Tuesday, September 30, 2014

Judge holds Argentina in contempt over bond orders


NEW YORK (AP) - A judge, calling civil contempt a rarity, ruled that
Argentina was in contempt of court on Monday for its open defiance of
his orders requiring that U.S. hedge funds holding Argentine bonds be
paid the roughly $1.5 billion they are owed if the majority of the
South American nation's bondholders are paid interest on their bonds.
U.S. District Judge Thomas P. Griesa made the announcement after a
lawyer for U.S. hedge funds led by billionaire hedge fund investor
Paul Singer's NML Capital Ltd. argued that Argentina has openly defied
Griesa's court orders for more than a year. The judge reserved
decision on sanctions pending further proceedings.

"What we are talking about is proposals and changes and actions that
come from the executive branch of the Republic of Argentina," the
judge said.

He said repeated efforts to avoid paying U.S. bondholders after their
bonds - unlike more than 90 percent of outstanding Argentina bonds -
were not traded for lesser-valued bonds in 2005 and 2010 was illegal
conduct that could no longer be ignored.

"The republic in various ways has sought to avoid, to not attend to,
almost to ignore this basic part of its financial obligations," the
judge said.

He said Argentina had recently taken steps to attempt to remove a New
York bank as the custodian for bonds held by many of its bondholders
and transfer the financial obligations to a new trustee based in

New York-based lawyer Carmine Boccuzzi, representing Argentina, had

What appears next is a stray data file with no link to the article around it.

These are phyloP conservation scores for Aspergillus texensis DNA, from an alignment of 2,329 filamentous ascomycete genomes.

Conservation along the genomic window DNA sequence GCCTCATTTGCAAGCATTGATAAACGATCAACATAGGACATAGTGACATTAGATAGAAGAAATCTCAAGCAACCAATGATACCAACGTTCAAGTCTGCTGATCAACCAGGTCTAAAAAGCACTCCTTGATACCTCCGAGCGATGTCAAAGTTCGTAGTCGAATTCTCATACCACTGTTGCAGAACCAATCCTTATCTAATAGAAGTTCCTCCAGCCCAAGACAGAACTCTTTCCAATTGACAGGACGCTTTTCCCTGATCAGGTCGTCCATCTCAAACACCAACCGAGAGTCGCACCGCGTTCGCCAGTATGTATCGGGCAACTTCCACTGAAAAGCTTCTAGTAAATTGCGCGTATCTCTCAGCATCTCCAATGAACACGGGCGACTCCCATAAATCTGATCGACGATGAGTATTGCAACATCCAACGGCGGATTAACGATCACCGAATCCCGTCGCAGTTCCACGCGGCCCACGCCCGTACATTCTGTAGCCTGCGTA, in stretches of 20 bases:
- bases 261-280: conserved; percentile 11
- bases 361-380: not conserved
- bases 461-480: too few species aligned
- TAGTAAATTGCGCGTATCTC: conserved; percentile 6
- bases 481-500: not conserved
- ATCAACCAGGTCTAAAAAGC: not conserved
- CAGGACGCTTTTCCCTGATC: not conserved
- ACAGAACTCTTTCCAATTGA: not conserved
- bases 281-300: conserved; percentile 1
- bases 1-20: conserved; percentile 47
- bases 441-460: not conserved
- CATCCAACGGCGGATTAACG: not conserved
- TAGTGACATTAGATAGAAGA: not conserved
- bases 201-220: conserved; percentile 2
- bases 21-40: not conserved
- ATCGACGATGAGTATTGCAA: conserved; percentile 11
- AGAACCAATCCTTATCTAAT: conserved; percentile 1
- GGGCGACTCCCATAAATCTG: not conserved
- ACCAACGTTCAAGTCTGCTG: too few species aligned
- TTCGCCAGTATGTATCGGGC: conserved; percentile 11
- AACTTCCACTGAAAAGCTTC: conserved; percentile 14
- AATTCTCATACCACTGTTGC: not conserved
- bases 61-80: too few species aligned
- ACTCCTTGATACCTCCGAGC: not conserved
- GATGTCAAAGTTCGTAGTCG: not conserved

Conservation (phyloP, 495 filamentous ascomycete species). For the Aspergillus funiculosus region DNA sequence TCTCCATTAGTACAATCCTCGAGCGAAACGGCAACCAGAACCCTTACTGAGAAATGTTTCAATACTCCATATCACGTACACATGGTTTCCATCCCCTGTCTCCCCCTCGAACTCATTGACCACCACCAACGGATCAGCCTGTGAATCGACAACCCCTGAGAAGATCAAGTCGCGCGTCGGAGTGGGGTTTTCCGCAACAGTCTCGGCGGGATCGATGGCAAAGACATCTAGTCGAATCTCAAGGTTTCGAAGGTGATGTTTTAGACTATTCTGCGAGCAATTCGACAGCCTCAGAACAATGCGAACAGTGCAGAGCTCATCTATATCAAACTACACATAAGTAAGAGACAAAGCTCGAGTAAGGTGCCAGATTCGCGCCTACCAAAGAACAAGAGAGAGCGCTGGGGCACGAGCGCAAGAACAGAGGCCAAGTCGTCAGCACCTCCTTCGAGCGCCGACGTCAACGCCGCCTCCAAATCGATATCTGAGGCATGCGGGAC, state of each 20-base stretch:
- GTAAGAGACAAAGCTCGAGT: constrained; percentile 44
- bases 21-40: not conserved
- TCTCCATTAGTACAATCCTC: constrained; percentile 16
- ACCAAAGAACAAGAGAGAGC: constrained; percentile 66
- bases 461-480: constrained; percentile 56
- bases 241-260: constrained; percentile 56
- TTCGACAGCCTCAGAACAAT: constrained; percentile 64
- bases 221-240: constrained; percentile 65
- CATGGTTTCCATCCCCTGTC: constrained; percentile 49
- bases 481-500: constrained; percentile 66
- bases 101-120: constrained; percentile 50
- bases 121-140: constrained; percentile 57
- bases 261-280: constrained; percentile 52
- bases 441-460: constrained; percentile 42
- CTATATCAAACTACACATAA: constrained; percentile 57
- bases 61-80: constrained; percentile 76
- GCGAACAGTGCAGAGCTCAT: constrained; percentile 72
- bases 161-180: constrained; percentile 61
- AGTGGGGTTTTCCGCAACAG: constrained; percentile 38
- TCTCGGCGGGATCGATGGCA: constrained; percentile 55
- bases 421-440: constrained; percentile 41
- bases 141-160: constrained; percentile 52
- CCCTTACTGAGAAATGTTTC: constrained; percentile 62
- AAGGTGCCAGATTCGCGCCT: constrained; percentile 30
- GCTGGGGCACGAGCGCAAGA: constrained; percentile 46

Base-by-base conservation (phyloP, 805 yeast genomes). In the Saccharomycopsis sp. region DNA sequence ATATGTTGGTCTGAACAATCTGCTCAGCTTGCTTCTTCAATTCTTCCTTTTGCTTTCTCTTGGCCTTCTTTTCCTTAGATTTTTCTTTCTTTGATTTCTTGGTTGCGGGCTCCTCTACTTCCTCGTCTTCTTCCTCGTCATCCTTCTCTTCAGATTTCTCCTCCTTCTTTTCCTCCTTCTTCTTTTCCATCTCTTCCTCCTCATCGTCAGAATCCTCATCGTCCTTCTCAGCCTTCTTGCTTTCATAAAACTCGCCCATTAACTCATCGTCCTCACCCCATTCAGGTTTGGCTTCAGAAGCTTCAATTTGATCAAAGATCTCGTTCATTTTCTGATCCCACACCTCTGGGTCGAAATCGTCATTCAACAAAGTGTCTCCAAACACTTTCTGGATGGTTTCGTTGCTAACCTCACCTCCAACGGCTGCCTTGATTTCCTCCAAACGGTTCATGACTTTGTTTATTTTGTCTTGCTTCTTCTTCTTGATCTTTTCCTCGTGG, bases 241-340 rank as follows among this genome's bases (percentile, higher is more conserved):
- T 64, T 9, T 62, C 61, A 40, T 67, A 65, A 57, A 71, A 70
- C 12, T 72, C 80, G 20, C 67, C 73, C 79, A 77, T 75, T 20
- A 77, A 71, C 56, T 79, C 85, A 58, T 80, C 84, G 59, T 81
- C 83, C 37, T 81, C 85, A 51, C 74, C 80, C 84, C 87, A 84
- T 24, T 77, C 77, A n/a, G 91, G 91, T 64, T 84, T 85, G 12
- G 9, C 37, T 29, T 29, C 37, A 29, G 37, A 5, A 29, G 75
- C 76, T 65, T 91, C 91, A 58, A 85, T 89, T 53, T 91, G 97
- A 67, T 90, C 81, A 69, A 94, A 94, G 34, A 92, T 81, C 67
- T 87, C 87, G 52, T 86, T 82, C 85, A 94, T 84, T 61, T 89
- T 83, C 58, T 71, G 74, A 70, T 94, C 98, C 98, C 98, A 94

argued that a contempt finding was premature, saying Argentina
bondholders who accepted swaps for lesser-valued bonds after the
country defaulted on $100 billion of debt in 2001 had not been paid
interest, just as the judge intended.

Boccuzzi said the U.S. bondholders "want to punish Argentina. But
that's not appropriate."

"The republic did act responsibly," he said.

But he said paying the U.S. bondholders would require Argentina to pay
about $20 billion to other bondholders who were not part of the

"We're hamstrung," he said.

As he left the courtroom, he declined to comment.

A lawyer for the U.S. bondholders, Robert Cohen, urged the judge to
make the contempt finding and impose a $50,000 daily penalty on
Argentina. He said penalties should be stiff enough that Argentina
realizes it needs to change its behavior.

"It's hard to imagine how it could get worse," he said.

Before the hearing, lawyers for Argentina forwarded to the judge a
letter sent to U.S. Secretary of State John Kerry saying the request
for a contempt-of-court finding was "completely absurd." Argentina
said such an order would be unlawful by international standards.

The Argentine Foreign Ministry said the judge's decision has no
practical effect "besides providing new elements to the defamatory
political and media campaign being carried out against Argentina by
the vulture funds." Argentine officials regularly refer to the U.S.
hedge funds that didn't swap their Argentine bonds at a discount as

1 comment:

Anonymous said...

I wouldn't refer to the funds which refused to take a haircut vulture funds, but double sucker funds. Firstly, for lending to Argentina and secondly, for choosing to receive nothing instead of something from Argentina.

Not a tear shed for either here.